A group of children standing around a table

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[Source: Photo courtesy of Becca Renk]

Yesterday I attended mass. Instead of a priest, the mass was celebrated by Nicaraguan children—10 fourth- and fifth-grade students.

The kids led the congregation in prayers, passing of the peace, read the gospel and shared a homily. They invited congregants to share reflections on the reading—the Good Shepherd—and they blessed wine and soda crackers and served communion.

As I watched, I thought, “This is the way it should always be, we should be following the children, not the other way around.” Why listen to old white men who stand behind so many pulpits the world over when the children can teach us so much more?

These kids have already learned all of life’s important lessons. They already love each other, they already recognize the divine in each other, they already respect each other. These kids won’t preach hate or war. In their homily, they tell us that their good shepherds are their parents and teachers; but I believe our good shepherds are these children.

A person and a child holding a wine glass

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[Source: Photo courtesy of Becca Renk]

I am struck by the hope that this model of the children leading the congregation is a reflection of a larger global shift. Worldwide, we have begun to see countries from the Global South preaching from the pulpit, so to speak: South Africa taking Israel to the World Court for the genocide of the Palestinian people. Nicaragua taking Germany to the International Court of Justice for aiding and abetting Israel’s genocide of the Palestinian people. Namibia arguing before the ICJ that, because it has suffered occupation and colonialism, Namibia “considers it a moral duty and sacred responsibility to appear before this court on the question of the indefensible occupation of Palestine by Israel.” 

Just as these children shepherded us in a mass that was every bit as dignified as any mass ever said by a priest, so is Nicaragua shepherding the world. Nicaragua is a small country from the Global South that is modeling consistency and dignity—and choosing peace every step of the way. Just in recent days, Nicaragua has:

  • Broken diplomatic ties with Ecuador following its flagrant violation of international law and diplomatic norms when police raided the Mexican Embassy in Quito and forcibly removed former Vice President Jorge Glas, who had been granted political asylum by Mexico. In its statement, Nicaragua expressed “forceful, emphatic and irrevocable repulsion, in light of which we take our Sovereign Decision to break all diplomatic relations with the Ecuadoran Government, at the same time we express, once again, our warm and consistent consideration to the beloved Ecuadoran people, who are living through times of inconceivable brutality, and we ratify, once again, our adherence to International Law and the Conventions that govern civilized relations between the States and Governments of the World.”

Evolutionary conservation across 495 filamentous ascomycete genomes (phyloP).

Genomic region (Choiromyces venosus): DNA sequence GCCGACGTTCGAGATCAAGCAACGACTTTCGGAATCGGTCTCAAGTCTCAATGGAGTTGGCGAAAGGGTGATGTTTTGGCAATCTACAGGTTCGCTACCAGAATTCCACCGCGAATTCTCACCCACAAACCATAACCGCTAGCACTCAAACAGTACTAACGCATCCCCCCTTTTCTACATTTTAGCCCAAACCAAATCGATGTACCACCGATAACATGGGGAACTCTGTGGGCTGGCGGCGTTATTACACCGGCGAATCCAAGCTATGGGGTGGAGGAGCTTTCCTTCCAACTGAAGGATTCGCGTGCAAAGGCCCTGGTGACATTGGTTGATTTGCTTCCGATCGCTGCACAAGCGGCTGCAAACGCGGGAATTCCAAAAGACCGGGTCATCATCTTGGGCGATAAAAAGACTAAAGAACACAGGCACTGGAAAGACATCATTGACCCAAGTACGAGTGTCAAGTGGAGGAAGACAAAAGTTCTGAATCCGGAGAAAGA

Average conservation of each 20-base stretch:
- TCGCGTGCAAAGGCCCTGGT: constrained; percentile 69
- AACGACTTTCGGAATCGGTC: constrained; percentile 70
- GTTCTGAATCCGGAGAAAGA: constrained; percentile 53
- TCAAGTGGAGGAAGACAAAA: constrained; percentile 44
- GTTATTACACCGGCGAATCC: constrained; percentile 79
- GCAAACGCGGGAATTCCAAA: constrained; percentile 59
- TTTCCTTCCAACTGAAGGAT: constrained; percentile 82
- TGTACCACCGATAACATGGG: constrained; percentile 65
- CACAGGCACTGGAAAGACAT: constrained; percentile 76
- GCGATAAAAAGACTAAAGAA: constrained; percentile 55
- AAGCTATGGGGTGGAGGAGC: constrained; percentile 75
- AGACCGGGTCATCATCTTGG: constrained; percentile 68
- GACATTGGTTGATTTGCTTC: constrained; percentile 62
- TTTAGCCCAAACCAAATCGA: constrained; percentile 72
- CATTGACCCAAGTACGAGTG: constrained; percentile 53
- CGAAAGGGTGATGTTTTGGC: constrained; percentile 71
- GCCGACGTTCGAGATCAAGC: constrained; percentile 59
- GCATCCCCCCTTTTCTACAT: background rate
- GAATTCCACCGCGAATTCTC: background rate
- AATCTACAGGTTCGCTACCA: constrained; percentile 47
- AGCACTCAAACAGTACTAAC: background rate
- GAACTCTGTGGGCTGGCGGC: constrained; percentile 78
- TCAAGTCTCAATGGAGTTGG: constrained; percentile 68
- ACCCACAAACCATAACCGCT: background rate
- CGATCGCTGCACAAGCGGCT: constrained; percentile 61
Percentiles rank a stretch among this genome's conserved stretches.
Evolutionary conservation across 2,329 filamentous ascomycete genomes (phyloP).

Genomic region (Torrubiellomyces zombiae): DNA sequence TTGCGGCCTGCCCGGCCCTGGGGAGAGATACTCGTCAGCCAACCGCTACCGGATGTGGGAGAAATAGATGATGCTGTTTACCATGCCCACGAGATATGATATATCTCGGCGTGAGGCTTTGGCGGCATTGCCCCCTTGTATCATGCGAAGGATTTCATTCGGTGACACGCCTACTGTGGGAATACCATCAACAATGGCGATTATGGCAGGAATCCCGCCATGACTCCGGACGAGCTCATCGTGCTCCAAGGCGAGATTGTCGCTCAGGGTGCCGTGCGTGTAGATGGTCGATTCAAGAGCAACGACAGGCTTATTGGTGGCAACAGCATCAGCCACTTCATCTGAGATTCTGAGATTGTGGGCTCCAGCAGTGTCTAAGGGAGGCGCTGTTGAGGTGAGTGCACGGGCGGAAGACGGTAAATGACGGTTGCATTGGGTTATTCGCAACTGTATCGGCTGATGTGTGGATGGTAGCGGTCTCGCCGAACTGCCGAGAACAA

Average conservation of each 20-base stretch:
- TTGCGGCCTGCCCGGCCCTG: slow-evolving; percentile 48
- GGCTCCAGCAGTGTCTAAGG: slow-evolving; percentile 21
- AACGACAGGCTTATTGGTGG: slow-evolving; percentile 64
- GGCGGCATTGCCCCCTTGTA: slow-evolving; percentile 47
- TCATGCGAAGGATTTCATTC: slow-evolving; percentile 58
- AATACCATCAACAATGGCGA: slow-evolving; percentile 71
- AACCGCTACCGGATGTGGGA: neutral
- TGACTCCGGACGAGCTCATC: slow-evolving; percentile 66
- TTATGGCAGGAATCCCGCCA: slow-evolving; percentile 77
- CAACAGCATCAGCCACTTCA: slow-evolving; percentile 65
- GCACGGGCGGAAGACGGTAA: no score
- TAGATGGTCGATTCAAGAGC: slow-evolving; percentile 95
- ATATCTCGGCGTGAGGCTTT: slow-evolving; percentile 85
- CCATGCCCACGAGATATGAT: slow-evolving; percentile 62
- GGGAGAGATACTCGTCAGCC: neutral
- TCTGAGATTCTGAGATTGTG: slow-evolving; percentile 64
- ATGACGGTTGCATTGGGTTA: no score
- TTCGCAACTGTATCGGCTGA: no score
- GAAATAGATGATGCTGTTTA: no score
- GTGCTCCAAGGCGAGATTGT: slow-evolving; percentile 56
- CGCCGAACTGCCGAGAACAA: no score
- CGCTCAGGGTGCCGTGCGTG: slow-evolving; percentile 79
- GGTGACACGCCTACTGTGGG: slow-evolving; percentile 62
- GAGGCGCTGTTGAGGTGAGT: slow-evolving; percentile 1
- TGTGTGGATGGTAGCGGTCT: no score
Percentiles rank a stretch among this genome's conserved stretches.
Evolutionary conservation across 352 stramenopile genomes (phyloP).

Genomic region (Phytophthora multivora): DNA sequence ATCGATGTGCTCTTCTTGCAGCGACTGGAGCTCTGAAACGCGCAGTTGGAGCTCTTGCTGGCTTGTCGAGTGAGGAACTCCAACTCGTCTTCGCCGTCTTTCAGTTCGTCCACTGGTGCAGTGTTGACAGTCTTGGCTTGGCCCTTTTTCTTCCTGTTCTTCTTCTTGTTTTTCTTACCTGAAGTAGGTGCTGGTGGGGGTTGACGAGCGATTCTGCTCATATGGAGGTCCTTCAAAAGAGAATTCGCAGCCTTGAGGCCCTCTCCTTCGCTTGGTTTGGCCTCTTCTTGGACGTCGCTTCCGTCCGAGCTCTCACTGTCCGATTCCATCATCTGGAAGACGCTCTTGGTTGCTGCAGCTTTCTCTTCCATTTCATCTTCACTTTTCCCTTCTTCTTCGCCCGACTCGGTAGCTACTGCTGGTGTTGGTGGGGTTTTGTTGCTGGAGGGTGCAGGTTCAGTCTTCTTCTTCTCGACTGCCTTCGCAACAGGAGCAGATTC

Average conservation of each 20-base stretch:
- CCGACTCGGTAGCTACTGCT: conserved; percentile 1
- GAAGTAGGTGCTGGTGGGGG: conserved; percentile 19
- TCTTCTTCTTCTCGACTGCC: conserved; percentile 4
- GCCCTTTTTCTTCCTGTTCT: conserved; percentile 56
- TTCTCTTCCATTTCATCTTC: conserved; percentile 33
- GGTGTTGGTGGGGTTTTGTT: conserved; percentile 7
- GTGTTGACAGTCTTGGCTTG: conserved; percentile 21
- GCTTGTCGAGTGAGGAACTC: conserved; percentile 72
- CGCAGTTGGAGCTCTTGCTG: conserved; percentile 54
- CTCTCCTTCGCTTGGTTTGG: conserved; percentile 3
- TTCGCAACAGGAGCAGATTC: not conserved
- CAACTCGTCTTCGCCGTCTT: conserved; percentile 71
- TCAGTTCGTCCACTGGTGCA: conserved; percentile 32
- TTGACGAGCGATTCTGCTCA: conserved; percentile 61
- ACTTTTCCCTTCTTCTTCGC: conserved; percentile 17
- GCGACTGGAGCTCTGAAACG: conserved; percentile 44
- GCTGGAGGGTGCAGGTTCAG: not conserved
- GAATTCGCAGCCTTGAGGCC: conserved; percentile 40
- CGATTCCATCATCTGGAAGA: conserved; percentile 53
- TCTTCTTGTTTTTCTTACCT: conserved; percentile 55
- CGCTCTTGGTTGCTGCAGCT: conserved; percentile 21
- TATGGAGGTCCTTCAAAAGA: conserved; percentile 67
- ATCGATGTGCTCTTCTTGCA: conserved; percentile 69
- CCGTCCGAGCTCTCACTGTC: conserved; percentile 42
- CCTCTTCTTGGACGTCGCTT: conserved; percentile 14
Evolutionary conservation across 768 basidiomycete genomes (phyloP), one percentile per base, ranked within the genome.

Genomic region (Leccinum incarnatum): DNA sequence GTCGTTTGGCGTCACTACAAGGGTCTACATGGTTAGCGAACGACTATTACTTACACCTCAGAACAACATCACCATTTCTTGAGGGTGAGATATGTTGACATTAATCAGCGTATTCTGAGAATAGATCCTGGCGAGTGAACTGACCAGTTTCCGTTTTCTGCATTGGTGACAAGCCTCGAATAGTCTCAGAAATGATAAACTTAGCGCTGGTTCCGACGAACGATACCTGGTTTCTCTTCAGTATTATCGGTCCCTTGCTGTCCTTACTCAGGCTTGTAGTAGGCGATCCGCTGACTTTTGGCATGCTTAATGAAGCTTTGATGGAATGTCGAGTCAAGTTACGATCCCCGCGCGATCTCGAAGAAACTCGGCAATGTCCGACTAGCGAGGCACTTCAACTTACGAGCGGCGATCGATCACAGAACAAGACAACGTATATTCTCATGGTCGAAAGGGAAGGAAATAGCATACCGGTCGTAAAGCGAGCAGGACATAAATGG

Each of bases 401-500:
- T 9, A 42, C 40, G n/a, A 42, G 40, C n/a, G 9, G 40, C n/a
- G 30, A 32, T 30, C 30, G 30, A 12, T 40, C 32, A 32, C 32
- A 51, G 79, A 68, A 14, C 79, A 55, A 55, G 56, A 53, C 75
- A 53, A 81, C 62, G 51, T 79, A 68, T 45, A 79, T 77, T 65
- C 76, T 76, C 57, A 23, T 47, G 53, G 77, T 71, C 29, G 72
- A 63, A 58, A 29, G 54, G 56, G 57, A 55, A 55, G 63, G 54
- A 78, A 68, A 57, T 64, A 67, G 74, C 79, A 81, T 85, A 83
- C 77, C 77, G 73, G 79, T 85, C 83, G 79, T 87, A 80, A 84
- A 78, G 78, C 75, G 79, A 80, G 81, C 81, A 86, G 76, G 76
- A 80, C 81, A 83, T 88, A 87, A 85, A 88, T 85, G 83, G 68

• Reminded the UN that the U.S. still owes Nicaragua reparations and requested that these now be paid. In 1986, Nicaragua won a case against the United States wherein the International Court of Justice ruled that the U.S. repeatedly violated international law by training, arming, equipping, financing and supplying the Contra paramilitaries in Nicaragua; attacking Nicaraguan infrastructure; putting mines in Nicaragua’s ports; imposing an embargo on Nicaragua; and encouraging the Contras to commit atrocities that violate international humanitarian law. In 1988, the ICJ ordered the U.S. to pay $12 billion in reparations, which would be at least $31 billion today.
  • Brought Germany to the ICJ for aiding and abetting Israel’s genocide of the Palestinian people. Given its experience in the court successfully arguing the above case against the U.S. as well as many other cases in the intervening years, Nicaragua wanted to use its experience at the ICJ to benefit of the Palestinian people in an attempt to stop the genocide being perpetrated against them.
  • Summed up its consistent and dignified approach in its message at the Economic and Social Council Forum on monitoring financing for development at the UN: “We reaffirm Nicaragua’s commitment…to reducing poverty and inequality; to multilateralism, international law, and the assertion, exercise and defense of our sovereignty; and to the relationships of equality based on friendship, mutual respect, cooperation and solidarity.”

With Nicaragua leading and the Global South now lending its voice, it seems clear that the world will pivot on Palestine. While the U.S. and Europe continue to facilitate genocide by arming Israel, the Global South calls for a cease-fire and stands in solidarity with Palestine. As the children conclude mass with hugs and high fives all around, it seems especially fitting to me that the trajectory of the world be determined by our response to the genocide in Palestine. After all, Jesus was a Palestinian living under occupation, and he taught us that, “Whatever you did for one of the least of these brothers and sisters of mine, you did for me.”

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